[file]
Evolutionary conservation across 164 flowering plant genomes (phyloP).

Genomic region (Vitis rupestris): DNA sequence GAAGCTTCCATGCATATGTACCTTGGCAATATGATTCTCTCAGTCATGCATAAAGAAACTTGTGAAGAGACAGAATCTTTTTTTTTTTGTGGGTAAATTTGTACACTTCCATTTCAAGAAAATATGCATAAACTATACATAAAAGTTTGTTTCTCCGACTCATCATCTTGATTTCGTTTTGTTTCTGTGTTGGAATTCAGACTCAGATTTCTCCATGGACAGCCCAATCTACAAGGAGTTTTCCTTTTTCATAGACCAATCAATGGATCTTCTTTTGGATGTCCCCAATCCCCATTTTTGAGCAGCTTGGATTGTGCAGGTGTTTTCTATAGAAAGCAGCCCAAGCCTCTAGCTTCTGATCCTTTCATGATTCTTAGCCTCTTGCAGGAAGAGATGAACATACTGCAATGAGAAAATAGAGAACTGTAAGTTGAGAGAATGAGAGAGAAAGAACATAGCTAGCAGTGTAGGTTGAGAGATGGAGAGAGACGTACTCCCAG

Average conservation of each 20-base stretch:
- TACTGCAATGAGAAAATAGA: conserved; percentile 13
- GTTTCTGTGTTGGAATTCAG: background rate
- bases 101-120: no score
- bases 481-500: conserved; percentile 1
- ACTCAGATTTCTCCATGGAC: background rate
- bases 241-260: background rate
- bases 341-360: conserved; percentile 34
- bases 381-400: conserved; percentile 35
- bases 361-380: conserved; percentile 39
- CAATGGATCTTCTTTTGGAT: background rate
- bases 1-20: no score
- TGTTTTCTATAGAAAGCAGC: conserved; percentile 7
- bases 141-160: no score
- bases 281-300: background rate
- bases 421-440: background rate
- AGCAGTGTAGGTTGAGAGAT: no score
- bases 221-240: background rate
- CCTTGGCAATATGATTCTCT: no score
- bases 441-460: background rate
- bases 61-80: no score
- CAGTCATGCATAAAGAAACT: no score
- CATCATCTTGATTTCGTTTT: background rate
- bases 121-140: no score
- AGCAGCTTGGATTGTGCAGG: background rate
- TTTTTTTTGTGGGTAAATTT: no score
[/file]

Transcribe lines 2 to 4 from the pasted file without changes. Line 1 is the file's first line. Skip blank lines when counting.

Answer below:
Genomic region (Vitis rupestris): DNA sequence GAAGCTTCCATGCATATGTACCTTGGCAATATGATTCTCTCAGTCATGCATAAAGAAACTTGTGAAGAGACAGAATCTTTTTTTTTTTGTGGGTAAATTTGTACACTTCCATTTCAAGAAAATATGCATAAACTATACATAAAAGTTTGTTTCTCCGACTCATCATCTTGATTTCGTTTTGTTTCTGTGTTGGAATTCAGACTCAGATTTCTCCATGGACAGCCCAATCTACAAGGAGTTTTCCTTTTTCATAGACCAATCAATGGATCTTCTTTTGGATGTCCCCAATCCCCATTTTTGAGCAGCTTGGATTGTGCAGGTGTTTTCTATAGAAAGCAGCCCAAGCCTCTAGCTTCTGATCCTTTCATGATTCTTAGCCTCTTGCAGGAAGAGATGAACATACTGCAATGAGAAAATAGAGAACTGTAAGTTGAGAGAATGAGAGAGAAAGAACATAGCTAGCAGTGTAGGTTGAGAGATGGAGAGAGACGTACTCCCAG

Average conservation of each 20-base stretch:
- TACTGCAATGAGAAAATAGA: conserved; percentile 13